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Author Topic: Prop 8 Ruled Unconstitutional  (Read 10683 times)

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Devery

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Prop 8 Ruled Unconstitutional
« on: August 04, 2010, 05:00:47 PM »

Hot off the presses!   A HUGE WIN, for now anyway.


BREAKING: Prop 8 ruled unconstitutional
August 4, 2010

by Adam Bink

I just finished reading the meat of the decision. Chief Judge Vaughn Walker has ruled Prop 8 is unconstitutional on both Equal Protection and Due Process grounds. Huge win. The decision is likely to be appealed to the Ninth Circuit Court of Appeals. Developing…

UPDATE (1:43 PST): Here’s the conclusion from the decision.

CONCLUSION
Proposition 8 fails to advance any rational basis in singling out gay men and lesbians for denial of a marriage license. Indeed, the evidence shows Proposition 8 does nothing more than enshrine in the California Constitution the notion that opposite-sex couples are superior to same-sex couples.  Because California has no interest in discriminating against gay men and lesbians, and because Proposition 8 prevents California from fulfilling its constitutional obligation to provide marriages on an equal basis,the court concludes that Proposition 8 is unconstitutional.

REMEDIES
Plaintiffs have demonstrated by overwhelming evidence that Proposition 8 violates their due process and equal protection rights and that they will continue to suffer these constitutional violations until state officials cease enforcement of Proposition 8.  California is able to issue marriage licenses to same-sex couples, as it has already issued 18,000 marriage licenses to same-sex couples and has not suffered any demonstrated harm as a result, see FF 64-66; moreover, California officials have chosen not to defend Proposition 8 in these proceedings.

Because Proposition 8 is unconstitutional under both the Due Process and Equal Protection Clauses, the court orders entry of judgment permanently enjoining its enforcement; prohibiting the official defendants from applying or enforcing Proposition 8 and directing the official defendants that all persons under their control or supervision shall not apply or enforce Proposition 8. The clerk is DIRECTED to enter judgment without bond in favor  of plaintiffs and plaintiff-intervenors and against defendants anddefendant-intervenors pursuant to FRCP 58.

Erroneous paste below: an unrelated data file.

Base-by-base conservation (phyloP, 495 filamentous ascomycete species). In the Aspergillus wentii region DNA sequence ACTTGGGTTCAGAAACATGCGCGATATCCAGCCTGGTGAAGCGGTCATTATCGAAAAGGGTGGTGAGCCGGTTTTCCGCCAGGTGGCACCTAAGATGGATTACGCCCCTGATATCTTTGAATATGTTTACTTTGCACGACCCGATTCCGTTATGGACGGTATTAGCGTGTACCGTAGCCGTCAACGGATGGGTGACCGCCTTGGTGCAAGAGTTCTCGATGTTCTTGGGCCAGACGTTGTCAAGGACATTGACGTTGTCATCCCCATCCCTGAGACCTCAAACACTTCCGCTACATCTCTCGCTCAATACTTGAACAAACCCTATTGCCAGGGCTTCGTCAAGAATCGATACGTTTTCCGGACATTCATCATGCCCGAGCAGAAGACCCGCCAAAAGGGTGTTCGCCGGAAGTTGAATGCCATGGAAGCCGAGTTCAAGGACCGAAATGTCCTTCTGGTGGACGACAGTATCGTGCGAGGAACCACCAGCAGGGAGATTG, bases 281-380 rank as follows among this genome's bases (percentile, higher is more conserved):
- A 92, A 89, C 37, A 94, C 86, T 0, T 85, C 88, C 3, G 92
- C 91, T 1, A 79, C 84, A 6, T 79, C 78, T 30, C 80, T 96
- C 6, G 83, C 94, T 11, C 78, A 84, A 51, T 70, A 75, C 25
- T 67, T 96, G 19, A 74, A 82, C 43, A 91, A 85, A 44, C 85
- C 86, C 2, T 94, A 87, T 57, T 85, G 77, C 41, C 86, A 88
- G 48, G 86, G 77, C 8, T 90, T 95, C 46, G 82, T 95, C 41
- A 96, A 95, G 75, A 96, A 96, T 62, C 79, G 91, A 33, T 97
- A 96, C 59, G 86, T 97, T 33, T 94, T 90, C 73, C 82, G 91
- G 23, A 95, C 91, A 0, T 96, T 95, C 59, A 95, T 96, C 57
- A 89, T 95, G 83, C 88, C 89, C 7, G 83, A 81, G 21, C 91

IT IS SO ORDERED.

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Re: Prop * Ruled Unconstitutional
« Reply #1 on: August 04, 2010, 05:04:29 PM »

About bloody time..... why this is even an issue in a so called civilised country is beyond me
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Re: Prop 8 Ruled Unconstitutional
« Reply #2 on: August 04, 2010, 05:20:50 PM »

civilization is patchy here

i'm sure the motions for a temporary injunction are ready, if not already filed with the ninth circuit.  the ninth circuit is unlikley to overturn it, though they might issue the injunction

a good chance this one will go all the way to the supreme court.
they might overturn it. 
that will be the most interesting set of decisions to read.
the supreme court might combine it with the DOMA overturn appeal from NY

this is only a precedent in california right now, and unappealed at that
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Re: Prop 8 Ruled Unconstitutional
« Reply #3 on: August 04, 2010, 05:21:30 PM »

 :wav:

 :blob3: :blob7: :blob5: :blob6: :blob10: :blob9:
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Re: Prop 8 Ruled Unconstitutional
« Reply #4 on: August 04, 2010, 05:34:54 PM »

:wav:

 :blob3: :blob7: :blob5: :blob6: :blob10: :blob9:

you've found the ideal jury for this case!
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Re: Prop 8 Ruled Unconstitutional
« Reply #5 on: August 04, 2010, 05:52:59 PM »

:wav:

 :blob3: :blob7: :blob5: :blob6: :blob10: :blob9:

you've found the ideal jury for this case!

Thanks, Len. Let's hope.
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Re: Prop 8 Ruled Unconstitutional
« Reply #6 on: August 04, 2010, 08:11:39 PM »

*in my best Michael-Ironside-in-Total-Recall-voice* it's about goddamn time.

#@!

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Re: Prop 8 Ruled Unconstitutional
« Reply #7 on: August 04, 2010, 08:15:55 PM »


I've skimmed the opinion (138 pages); the first 109 pages contain the court's factual findings which will be important on appeal as the Supreme Court, regardless of its opinion on the law, is required to give great deference to a court's findings of fact, especially when those findings are based on the credibility of witness testimony.  Judge Walker found that the “strict scrutiny” test applies to the Due Process analysis.  This the most stringent of the tests that can be used to determine if a law satisfies the Due Process Clause.  To satisfy “strict scrutiny,” the State must show that the law is “narrowly tailored to a compelling state interest.”  On the other hand, the most relaxed standard–and the one that the anti-equality crowd argued should apply–is “rational basis review.”  Under “rational basis review,” the Court will uphold a discriminatory law if the State has any rational reason for having the law.  Judge Walker found that the “strict scrutiny” test applies instead of the “rational basis” test because marriage is a fundamental right.  When the State takes away a fundamental right, it must have a compelling reason to do so.  But going even further, Judge Walker found that even if the Prop 8 proponents were right and the “rational basis” test should apply, Prop 8 still does not pass muster.